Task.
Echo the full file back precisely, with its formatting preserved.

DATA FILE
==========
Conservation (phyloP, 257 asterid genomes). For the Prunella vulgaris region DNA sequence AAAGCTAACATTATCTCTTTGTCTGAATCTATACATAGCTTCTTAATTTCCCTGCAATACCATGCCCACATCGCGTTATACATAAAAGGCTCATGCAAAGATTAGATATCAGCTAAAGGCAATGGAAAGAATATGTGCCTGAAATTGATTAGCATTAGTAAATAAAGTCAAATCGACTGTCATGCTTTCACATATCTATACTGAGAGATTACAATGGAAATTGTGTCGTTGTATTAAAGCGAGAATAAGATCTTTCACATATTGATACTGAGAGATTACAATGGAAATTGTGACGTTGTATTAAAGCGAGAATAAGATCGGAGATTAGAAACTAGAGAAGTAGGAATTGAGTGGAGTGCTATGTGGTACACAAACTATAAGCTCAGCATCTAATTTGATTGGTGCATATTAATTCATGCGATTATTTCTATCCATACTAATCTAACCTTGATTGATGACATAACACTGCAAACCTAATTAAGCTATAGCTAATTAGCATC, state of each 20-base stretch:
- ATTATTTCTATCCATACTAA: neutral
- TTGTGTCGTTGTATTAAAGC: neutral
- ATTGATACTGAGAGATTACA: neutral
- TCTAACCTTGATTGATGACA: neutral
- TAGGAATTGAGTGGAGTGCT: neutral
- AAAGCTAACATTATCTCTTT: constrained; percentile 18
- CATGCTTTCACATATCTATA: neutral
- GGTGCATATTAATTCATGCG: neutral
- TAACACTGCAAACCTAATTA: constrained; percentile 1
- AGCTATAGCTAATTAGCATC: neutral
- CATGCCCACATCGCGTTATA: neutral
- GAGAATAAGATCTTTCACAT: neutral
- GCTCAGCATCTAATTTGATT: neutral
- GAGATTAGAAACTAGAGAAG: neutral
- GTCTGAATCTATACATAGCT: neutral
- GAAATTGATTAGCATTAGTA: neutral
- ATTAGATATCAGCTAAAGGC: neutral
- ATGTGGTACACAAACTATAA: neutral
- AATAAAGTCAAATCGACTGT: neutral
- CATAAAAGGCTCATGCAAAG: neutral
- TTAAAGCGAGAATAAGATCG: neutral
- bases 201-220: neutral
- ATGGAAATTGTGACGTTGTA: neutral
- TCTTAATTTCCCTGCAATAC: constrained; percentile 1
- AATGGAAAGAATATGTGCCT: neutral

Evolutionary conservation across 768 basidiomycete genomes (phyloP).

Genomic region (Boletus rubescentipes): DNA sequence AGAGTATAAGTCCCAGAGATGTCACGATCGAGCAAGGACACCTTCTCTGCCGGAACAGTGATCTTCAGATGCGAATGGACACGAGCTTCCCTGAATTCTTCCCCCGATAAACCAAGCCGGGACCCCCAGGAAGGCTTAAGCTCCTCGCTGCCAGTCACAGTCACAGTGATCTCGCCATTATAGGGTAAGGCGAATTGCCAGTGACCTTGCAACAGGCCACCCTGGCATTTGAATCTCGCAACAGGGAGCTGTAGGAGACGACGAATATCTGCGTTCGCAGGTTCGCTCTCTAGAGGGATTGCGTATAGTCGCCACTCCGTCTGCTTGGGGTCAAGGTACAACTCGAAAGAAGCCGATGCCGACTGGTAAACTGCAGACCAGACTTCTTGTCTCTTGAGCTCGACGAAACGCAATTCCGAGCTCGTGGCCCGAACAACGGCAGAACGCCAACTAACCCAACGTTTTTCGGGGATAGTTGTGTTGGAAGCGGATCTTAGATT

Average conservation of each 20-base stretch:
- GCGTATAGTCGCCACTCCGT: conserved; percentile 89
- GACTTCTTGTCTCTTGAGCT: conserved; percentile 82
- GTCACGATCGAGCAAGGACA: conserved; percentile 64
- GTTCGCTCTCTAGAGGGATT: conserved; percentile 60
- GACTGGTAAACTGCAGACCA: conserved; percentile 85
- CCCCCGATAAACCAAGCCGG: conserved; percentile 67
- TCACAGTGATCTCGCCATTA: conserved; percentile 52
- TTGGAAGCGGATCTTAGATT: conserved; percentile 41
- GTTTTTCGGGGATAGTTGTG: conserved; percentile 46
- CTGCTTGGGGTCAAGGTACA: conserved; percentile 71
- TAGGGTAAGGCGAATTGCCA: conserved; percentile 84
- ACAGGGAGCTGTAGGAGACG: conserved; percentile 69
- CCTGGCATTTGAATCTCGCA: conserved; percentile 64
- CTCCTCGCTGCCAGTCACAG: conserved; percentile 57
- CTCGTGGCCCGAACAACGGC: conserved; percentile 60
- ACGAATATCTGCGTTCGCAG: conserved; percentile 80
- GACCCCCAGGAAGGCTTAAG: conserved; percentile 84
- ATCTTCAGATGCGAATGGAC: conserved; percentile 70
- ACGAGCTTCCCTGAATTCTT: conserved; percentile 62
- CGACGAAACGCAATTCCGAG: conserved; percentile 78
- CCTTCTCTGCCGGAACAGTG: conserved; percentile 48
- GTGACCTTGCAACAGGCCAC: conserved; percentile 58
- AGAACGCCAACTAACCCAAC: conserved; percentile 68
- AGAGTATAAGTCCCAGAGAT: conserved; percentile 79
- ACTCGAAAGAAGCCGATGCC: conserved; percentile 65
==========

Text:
Conservation (phyloP, 257 asterid genomes). For the Prunella vulgaris region DNA sequence AAAGCTAACATTATCTCTTTGTCTGAATCTATACATAGCTTCTTAATTTCCCTGCAATACCATGCCCACATCGCGTTATACATAAAAGGCTCATGCAAAGATTAGATATCAGCTAAAGGCAATGGAAAGAATATGTGCCTGAAATTGATTAGCATTAGTAAATAAAGTCAAATCGACTGTCATGCTTTCACATATCTATACTGAGAGATTACAATGGAAATTGTGTCGTTGTATTAAAGCGAGAATAAGATCTTTCACATATTGATACTGAGAGATTACAATGGAAATTGTGACGTTGTATTAAAGCGAGAATAAGATCGGAGATTAGAAACTAGAGAAGTAGGAATTGAGTGGAGTGCTATGTGGTACACAAACTATAAGCTCAGCATCTAATTTGATTGGTGCATATTAATTCATGCGATTATTTCTATCCATACTAATCTAACCTTGATTGATGACATAACACTGCAAACCTAATTAAGCTATAGCTAATTAGCATC, state of each 20-base stretch:
- ATTATTTCTATCCATACTAA: neutral
- TTGTGTCGTTGTATTAAAGC: neutral
- ATTGATACTGAGAGATTACA: neutral
- TCTAACCTTGATTGATGACA: neutral
- TAGGAATTGAGTGGAGTGCT: neutral
- AAAGCTAACATTATCTCTTT: constrained; percentile 18
- CATGCTTTCACATATCTATA: neutral
- GGTGCATATTAATTCATGCG: neutral
- TAACACTGCAAACCTAATTA: constrained; percentile 1
- AGCTATAGCTAATTAGCATC: neutral
- CATGCCCACATCGCGTTATA: neutral
- GAGAATAAGATCTTTCACAT: neutral
- GCTCAGCATCTAATTTGATT: neutral
- GAGATTAGAAACTAGAGAAG: neutral
- GTCTGAATCTATACATAGCT: neutral
- GAAATTGATTAGCATTAGTA: neutral
- ATTAGATATCAGCTAAAGGC: neutral
- ATGTGGTACACAAACTATAA: neutral
- AATAAAGTCAAATCGACTGT: neutral
- CATAAAAGGCTCATGCAAAG: neutral
- TTAAAGCGAGAATAAGATCG: neutral
- bases 201-220: neutral
- ATGGAAATTGTGACGTTGTA: neutral
- TCTTAATTTCCCTGCAATAC: constrained; percentile 1
- AATGGAAAGAATATGTGCCT: neutral

Evolutionary conservation across 768 basidiomycete genomes (phyloP).

Genomic region (Boletus rubescentipes): DNA sequence AGAGTATAAGTCCCAGAGATGTCACGATCGAGCAAGGACACCTTCTCTGCCGGAACAGTGATCTTCAGATGCGAATGGACACGAGCTTCCCTGAATTCTTCCCCCGATAAACCAAGCCGGGACCCCCAGGAAGGCTTAAGCTCCTCGCTGCCAGTCACAGTCACAGTGATCTCGCCATTATAGGGTAAGGCGAATTGCCAGTGACCTTGCAACAGGCCACCCTGGCATTTGAATCTCGCAACAGGGAGCTGTAGGAGACGACGAATATCTGCGTTCGCAGGTTCGCTCTCTAGAGGGATTGCGTATAGTCGCCACTCCGTCTGCTTGGGGTCAAGGTACAACTCGAAAGAAGCCGATGCCGACTGGTAAACTGCAGACCAGACTTCTTGTCTCTTGAGCTCGACGAAACGCAATTCCGAGCTCGTGGCCCGAACAACGGCAGAACGCCAACTAACCCAACGTTTTTCGGGGATAGTTGTGTTGGAAGCGGATCTTAGATT

Average conservation of each 20-base stretch:
- GCGTATAGTCGCCACTCCGT: conserved; percentile 89
- GACTTCTTGTCTCTTGAGCT: conserved; percentile 82
- GTCACGATCGAGCAAGGACA: conserved; percentile 64
- GTTCGCTCTCTAGAGGGATT: conserved; percentile 60
- GACTGGTAAACTGCAGACCA: conserved; percentile 85
- CCCCCGATAAACCAAGCCGG: conserved; percentile 67
- TCACAGTGATCTCGCCATTA: conserved; percentile 52
- TTGGAAGCGGATCTTAGATT: conserved; percentile 41
- GTTTTTCGGGGATAGTTGTG: conserved; percentile 46
- CTGCTTGGGGTCAAGGTACA: conserved; percentile 71
- TAGGGTAAGGCGAATTGCCA: conserved; percentile 84
- ACAGGGAGCTGTAGGAGACG: conserved; percentile 69
- CCTGGCATTTGAATCTCGCA: conserved; percentile 64
- CTCCTCGCTGCCAGTCACAG: conserved; percentile 57
- CTCGTGGCCCGAACAACGGC: conserved; percentile 60
- ACGAATATCTGCGTTCGCAG: conserved; percentile 80
- GACCCCCAGGAAGGCTTAAG: conserved; percentile 84
- ATCTTCAGATGCGAATGGAC: conserved; percentile 70
- ACGAGCTTCCCTGAATTCTT: conserved; percentile 62
- CGACGAAACGCAATTCCGAG: conserved; percentile 78
- CCTTCTCTGCCGGAACAGTG: conserved; percentile 48
- GTGACCTTGCAACAGGCCAC: conserved; percentile 58
- AGAACGCCAACTAACCCAAC: conserved; percentile 68
- AGAGTATAAGTCCCAGAGAT: conserved; percentile 79
- ACTCGAAAGAAGCCGATGCC: conserved; percentile 65